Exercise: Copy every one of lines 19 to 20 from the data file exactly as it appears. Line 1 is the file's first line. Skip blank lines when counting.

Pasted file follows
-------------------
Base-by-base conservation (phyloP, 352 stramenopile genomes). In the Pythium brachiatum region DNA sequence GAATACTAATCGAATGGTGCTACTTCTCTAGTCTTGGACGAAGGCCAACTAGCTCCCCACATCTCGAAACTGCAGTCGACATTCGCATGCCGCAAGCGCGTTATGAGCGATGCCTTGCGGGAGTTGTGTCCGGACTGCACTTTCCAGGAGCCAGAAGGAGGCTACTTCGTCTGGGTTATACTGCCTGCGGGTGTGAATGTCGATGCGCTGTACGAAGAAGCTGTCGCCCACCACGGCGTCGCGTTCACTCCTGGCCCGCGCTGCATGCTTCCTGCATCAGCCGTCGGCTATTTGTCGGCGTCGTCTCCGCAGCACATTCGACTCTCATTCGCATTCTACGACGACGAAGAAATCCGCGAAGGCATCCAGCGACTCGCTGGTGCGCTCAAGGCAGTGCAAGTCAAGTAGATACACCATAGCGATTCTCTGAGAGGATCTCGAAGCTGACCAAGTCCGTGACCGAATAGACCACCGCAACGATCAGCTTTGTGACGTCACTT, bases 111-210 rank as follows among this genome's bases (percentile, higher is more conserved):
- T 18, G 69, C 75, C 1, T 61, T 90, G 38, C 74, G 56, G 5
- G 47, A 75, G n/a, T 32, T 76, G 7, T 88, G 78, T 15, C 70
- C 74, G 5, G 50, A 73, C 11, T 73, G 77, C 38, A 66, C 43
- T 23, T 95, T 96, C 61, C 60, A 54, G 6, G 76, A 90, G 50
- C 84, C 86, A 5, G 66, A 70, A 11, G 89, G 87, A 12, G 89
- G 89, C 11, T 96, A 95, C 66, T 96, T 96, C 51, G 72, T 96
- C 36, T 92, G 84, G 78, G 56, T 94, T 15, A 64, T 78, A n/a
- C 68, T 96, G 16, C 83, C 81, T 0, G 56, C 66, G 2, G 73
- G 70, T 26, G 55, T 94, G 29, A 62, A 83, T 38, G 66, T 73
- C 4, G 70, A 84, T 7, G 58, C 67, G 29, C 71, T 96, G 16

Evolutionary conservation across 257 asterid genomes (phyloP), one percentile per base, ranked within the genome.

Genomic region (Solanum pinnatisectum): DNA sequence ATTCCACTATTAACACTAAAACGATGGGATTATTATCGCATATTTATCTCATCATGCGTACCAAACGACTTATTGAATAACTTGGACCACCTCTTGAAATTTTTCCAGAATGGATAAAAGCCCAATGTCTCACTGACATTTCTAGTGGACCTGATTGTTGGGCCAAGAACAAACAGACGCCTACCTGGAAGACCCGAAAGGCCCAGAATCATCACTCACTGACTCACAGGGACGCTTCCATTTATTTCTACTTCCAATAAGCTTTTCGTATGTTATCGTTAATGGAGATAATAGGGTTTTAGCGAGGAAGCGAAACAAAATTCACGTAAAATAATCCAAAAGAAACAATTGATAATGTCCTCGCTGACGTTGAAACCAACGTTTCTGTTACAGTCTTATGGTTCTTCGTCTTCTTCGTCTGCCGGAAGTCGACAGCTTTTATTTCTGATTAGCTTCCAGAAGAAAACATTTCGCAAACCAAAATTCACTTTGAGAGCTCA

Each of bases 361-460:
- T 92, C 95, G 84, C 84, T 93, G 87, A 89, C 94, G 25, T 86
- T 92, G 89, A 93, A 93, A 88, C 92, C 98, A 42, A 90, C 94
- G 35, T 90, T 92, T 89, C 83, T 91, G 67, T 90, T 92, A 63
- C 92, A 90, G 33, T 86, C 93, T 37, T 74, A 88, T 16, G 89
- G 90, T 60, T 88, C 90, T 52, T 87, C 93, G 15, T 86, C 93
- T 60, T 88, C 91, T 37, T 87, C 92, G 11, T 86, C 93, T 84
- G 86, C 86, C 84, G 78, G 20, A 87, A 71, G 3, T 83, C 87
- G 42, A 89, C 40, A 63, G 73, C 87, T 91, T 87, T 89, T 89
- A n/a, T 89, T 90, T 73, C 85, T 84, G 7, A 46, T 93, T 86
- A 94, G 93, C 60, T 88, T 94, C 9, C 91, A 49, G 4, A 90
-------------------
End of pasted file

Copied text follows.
- G 90, T 60, T 88, C 90, T 52, T 87, C 93, G 15, T 86, C 93
- T 60, T 88, C 91, T 37, T 87, C 92, G 11, T 86, C 93, T 84